Regional Leaders wraps up meeting in the Bahamas!
Nassau, Bahamas – The following are remarks made by CARICOM Chairman, the Rt Hon. Perry G. Christie, Prime Minister of the Commonwealth of The Bahamas at the Closing of the 26th Inter-Sessional Meeting of the Conference of Heads of Government of the Caribbean Community (CARICOM) at Melia Nassau Beach Resort, on February 27:
We have had a most productive two days and decided on a number of issues.
One of the key items related to the leverage of our human, natural and cultural assets for the benefit of our Community. We agreed that emphasis should be placed on developing the cultural and creative industries and the sport sector in a manner that would benefit the economies and the society as a whole.
Specifically we have agreed to create the necessary legislation to advance the creative industries and establish a sustainable financing mechanism for the sector in collaboration with the CARICOM Development Fund and the Caribbean Development Bank and the private sector.
Looking at the realignment of the education system to accommodate our thrust in those areas and in that context the work of our Commission on Human Resource Development will be key.
We have agreed on the composition of the Marijuana Commission which we expect would soon begin its work to look into the social, economic, health and legal issues surrounding the use of marijuana and to consult with stakeholders to get a view on the issue.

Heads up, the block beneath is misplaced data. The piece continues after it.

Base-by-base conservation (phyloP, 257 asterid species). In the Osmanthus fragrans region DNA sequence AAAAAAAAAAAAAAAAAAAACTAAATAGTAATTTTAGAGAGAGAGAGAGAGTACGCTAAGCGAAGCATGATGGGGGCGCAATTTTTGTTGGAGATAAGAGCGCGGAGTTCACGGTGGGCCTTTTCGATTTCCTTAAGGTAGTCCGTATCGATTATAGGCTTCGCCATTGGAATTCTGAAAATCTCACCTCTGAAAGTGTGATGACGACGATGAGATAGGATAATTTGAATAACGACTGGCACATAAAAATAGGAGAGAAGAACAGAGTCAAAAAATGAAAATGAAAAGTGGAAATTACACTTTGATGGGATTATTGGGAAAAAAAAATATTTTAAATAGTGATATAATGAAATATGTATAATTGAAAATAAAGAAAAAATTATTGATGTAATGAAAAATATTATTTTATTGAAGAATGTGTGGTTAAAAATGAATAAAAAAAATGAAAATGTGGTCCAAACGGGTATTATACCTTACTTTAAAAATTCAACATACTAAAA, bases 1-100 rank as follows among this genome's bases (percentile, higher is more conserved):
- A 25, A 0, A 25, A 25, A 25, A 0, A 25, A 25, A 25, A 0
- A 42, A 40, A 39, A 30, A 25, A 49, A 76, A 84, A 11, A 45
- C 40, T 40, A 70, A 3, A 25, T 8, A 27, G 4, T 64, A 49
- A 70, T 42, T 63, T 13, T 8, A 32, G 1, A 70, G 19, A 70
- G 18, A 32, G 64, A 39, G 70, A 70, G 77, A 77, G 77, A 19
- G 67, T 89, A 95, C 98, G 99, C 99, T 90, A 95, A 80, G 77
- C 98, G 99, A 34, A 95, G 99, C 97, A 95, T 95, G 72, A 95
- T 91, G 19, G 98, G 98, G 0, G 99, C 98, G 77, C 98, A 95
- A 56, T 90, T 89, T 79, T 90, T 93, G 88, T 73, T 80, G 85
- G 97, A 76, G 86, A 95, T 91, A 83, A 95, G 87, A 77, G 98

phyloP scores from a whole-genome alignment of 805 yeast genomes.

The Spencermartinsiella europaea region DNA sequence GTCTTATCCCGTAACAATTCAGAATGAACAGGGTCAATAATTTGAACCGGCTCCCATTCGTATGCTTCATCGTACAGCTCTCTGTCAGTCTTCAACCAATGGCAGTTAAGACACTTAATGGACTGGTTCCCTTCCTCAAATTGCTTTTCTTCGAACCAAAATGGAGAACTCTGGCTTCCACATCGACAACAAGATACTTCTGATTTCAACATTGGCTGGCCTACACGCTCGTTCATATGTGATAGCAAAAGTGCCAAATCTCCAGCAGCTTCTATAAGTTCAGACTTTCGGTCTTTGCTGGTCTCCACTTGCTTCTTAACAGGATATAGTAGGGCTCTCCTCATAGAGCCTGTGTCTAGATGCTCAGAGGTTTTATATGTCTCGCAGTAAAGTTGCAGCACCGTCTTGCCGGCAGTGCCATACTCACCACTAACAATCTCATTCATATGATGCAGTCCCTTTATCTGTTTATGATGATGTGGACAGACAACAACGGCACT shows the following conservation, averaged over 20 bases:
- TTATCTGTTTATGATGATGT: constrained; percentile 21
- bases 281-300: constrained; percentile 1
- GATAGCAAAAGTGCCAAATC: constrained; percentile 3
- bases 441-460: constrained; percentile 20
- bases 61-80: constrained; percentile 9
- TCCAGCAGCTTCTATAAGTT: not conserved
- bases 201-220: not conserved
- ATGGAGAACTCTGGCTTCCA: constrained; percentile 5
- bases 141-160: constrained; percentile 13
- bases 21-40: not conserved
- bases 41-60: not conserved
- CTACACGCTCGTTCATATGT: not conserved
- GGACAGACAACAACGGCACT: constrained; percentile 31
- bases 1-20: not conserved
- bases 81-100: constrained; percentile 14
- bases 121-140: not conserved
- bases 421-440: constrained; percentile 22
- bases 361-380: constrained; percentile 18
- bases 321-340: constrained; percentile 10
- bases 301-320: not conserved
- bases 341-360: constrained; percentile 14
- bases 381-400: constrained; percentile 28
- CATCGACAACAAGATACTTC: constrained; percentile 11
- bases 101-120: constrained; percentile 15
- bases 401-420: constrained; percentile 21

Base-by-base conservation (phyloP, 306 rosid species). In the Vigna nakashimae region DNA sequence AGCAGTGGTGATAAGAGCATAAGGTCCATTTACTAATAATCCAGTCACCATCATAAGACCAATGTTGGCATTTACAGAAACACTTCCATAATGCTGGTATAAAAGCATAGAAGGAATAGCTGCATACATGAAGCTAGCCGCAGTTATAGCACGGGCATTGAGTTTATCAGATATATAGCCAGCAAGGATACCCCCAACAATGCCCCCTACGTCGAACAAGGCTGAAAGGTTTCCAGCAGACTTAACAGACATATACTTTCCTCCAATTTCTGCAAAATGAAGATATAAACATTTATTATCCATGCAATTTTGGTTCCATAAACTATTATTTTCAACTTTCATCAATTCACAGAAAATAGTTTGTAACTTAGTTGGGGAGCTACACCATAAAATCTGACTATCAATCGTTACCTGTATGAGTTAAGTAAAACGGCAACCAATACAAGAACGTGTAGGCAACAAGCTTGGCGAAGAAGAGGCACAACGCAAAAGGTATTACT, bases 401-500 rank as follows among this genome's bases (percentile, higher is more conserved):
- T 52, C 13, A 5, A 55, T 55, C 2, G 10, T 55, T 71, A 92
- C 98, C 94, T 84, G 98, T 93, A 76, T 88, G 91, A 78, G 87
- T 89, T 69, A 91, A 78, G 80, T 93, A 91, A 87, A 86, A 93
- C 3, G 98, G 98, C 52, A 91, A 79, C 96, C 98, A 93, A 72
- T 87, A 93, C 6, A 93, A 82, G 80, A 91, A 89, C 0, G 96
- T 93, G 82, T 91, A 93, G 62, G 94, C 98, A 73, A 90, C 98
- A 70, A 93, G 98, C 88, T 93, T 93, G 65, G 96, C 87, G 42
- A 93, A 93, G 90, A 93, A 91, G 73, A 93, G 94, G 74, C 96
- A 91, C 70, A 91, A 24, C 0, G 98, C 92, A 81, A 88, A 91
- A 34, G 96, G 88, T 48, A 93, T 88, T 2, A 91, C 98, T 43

Committee of Ambassadors
To improve implementation and overall governance of the Community we approved the Functions of the Committee of Ambassadors. The Committee will work closely with the Organs and Bodies of the Community, the CARICOM Secretariat and the Community Institutions and Associate Institutions to establish and maintain an efficient system of consultations at the national and regional levels. It will also advance implementation, at the national level.
Heads of Government agreed to establish a Committee of Finance Ministers to work with the Caribbean Association of Banks to develop a plan to deal with our Region being unjustly labelled as a high-risk area for financial services.
Because in many cases our indigenous banks cannot provide a high level of reward, correspondent banks are closing their relationships with them because of the claim that the Caribbean is a high risk area for financial services.
Unless this situation is addressed with urgency, the indigenous banks in each of our countries will be adversely affected in their operations.
The meeting agreed to pursue the cause of reparatory justice through a process of engagement with the relevant countries.
We exchanged views with Dr. Jose Graziano da Silva, Director-General of the Food and Agriculture Organisation (FAO) and thanked him for the work being done in the Region particularly with respect to Black Sigatoka disease and the increase in programme budget in the Caribbean.